A man who briefly worked as an aide to U.S. Rep. George Santos says he got his job after sending a series of payments to one of the Republican’s top deputies.
Derek Myers, 31, told staff of the House’s ethics subcommittee during an interview Wednesday that while he was trying to get a job in Santos' congressional office in late January, he sent at least seven $150 payments to Santos' director of operations, Vish Burra.
Myers shared details about the payments, including receipts and text messages, with The Associated Press. His account of how Burra helped him get hired hasn’t previously been reported and raises questions about potential ethical improprieties around Santos.
Myers said he began sending the money unsolicited because he believed Burra, a right-wing political operative, wasn’t getting paid by the House at the time and couldn’t afford food. But he said he also hoped the payments might help him secure a job.
“Burra was a powerful person,” Myers told the AP. “I wanted him to advocate on my behalf.”
Burra, a reliable presence beside Santos who helped escort his boss away from journalists after his arraignment in federal court last month, declined to comment.
House investigators questioned Myers about the payments, documented in receipts and text messages, as part of a probe into workplace sexual harassment allegations Myers made after being dismissed from Santos’ staff in February.
Myers, a former journalist, received a job offer to be a legislative assistant in late January, but lasted less than a week in the position. At the time, Santos told Myers he was concerned by the findings of a background check, which showed Myers had been charged with wiretapping in Ohio after publishing a recording of a trial.
In a February letter sent to the House Committee on Ethics, Myers said he was ousted after he spurned Santos’ sexual advances, accusing the congressman of running his hand along his inner leg and touching his groin while they were alone in the office.
Santos has denied the allegation, describing it as “comical.”
The House Ethics Committee is investigating several allegations of improper behavior by Santos, who has admitted to fabricating much of his biography and is currently facing federal charges that include fraud and money laundering.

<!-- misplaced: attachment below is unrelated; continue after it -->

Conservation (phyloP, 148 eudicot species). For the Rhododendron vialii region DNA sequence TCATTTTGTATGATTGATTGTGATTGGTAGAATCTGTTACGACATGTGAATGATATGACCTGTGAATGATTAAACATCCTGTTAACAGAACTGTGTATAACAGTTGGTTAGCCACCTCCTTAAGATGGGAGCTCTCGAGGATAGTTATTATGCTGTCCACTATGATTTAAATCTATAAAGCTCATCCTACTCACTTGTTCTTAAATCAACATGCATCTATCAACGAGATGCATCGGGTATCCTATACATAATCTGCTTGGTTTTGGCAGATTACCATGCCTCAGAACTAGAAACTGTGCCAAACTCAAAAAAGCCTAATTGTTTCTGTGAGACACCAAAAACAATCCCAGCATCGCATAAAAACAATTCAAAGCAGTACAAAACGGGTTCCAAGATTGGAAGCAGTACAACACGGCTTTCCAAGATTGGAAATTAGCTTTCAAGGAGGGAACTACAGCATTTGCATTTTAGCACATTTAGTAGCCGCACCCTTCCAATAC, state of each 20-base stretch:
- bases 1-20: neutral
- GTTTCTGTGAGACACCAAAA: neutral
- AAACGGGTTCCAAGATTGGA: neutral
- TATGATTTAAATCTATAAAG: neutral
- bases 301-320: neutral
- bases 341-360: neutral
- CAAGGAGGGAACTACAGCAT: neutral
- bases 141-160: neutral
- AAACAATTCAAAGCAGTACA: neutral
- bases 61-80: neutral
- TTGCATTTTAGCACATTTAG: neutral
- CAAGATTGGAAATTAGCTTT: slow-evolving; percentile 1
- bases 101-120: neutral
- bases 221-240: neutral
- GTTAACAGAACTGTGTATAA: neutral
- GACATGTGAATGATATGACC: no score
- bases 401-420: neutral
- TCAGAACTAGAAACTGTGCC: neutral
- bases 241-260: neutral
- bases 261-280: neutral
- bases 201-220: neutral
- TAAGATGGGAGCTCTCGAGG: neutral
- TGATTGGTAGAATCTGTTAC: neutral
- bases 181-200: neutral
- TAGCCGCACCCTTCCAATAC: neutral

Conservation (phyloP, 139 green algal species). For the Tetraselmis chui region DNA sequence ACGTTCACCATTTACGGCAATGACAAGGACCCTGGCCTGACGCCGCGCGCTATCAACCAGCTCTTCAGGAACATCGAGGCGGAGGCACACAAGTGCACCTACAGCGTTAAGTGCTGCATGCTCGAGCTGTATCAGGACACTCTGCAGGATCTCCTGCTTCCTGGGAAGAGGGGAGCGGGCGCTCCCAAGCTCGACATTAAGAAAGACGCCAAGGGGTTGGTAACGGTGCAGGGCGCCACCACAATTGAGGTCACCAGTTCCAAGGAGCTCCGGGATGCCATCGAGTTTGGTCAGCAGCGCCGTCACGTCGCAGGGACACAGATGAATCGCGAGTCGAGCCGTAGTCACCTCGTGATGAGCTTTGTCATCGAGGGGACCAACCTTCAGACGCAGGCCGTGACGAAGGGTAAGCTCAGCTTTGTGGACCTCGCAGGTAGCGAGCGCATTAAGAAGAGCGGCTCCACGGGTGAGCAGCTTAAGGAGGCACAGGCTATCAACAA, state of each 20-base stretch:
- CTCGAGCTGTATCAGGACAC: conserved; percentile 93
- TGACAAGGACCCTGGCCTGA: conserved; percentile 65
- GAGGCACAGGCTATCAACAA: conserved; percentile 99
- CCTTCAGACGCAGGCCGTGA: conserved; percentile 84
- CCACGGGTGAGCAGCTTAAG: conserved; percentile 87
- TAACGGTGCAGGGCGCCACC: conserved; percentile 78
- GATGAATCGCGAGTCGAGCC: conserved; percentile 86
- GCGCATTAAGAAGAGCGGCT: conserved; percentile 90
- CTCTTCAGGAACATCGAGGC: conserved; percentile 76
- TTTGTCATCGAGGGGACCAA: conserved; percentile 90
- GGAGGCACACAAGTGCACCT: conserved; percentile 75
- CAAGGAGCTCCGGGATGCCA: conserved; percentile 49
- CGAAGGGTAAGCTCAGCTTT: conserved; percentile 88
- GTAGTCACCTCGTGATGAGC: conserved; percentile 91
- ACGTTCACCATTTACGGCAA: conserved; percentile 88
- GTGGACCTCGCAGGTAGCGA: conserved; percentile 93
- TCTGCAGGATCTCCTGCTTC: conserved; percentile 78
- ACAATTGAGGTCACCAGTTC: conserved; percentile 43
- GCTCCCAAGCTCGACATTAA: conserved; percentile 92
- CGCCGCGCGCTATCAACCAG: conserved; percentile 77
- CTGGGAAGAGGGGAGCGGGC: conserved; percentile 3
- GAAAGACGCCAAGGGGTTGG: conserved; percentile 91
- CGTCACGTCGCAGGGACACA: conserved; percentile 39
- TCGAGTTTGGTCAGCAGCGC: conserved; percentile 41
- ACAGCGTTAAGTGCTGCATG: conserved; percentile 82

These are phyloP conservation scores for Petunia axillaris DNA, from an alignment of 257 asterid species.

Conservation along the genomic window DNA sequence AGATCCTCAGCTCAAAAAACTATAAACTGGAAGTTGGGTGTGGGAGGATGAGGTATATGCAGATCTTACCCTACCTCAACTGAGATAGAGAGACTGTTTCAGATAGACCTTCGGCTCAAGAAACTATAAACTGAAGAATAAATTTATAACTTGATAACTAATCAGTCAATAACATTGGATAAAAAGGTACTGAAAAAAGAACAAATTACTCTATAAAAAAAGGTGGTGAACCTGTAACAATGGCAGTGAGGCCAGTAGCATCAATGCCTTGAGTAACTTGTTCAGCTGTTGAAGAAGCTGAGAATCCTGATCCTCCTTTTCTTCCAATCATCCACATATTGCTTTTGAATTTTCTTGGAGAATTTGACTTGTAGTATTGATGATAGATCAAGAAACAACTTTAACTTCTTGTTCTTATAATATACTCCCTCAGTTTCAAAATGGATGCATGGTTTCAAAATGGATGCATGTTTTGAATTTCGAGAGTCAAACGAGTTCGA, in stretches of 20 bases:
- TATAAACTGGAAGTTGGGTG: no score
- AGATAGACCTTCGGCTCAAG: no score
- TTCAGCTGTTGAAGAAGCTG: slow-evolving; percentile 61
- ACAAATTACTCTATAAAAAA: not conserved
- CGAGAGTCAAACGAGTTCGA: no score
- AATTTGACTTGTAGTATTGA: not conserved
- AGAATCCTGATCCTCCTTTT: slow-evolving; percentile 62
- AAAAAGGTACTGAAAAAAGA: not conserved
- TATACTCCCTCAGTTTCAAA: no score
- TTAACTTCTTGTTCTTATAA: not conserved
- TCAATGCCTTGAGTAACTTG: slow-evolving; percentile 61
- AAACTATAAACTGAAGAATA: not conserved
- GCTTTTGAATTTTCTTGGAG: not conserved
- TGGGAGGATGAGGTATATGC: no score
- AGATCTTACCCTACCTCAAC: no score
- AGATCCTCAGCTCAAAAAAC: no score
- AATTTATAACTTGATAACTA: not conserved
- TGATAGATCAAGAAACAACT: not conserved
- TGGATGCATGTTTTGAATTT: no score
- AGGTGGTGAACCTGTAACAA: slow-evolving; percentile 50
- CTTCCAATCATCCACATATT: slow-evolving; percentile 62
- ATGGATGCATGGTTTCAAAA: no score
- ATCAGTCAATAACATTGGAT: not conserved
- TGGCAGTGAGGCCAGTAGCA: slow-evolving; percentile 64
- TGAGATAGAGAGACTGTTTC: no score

Last month, Republicans in the House sidestepped a vote to expel Santos, referring the matter to the ethics panel. The committee has not divulged whom it is interviewing or when a decision might be reached.
On Wednesday, members of the committee spent two hours questioning Myers about his sexual harassment allegations, his relationship with Burra, and whether he’d witnessed any illegal behavior during his short stint in the office.
He described finding Burra online, then pushing for a job at Santos’s office out of an earnest desire to help the scandal-scarred representative.
Myers also provided documentation, including emails and text messages with staffers and receipts showing his Venmo payments to Burra.
In his interview, Myers said Burra didn't ask him for money, but once requested that he “send more pizza,” which he took to be a reference to the pizza emoji they’d used previously in Venmo subject lines.
The House investigators asked Myers about a text exchange he had with Burra on Jan. 29, days after he'd been offered the job. In that exchange, Myers had asked Burra, “Did you get payroll yet.”
“No. You didn't have to do that man,” Burra replied, adding later, “I'm gonna pay you back for sure.”
Myers acknowledged during his interview with the House investigators that he had secretly recorded at least one conversation with Santos and later shared it with a journalist. He also said he had gone to the FBI while still working for Santos, with the intention of possibly working as a confidential informant for law enforcement.
He said he decided to speak out about the harassment incident after he was forced to leave the job.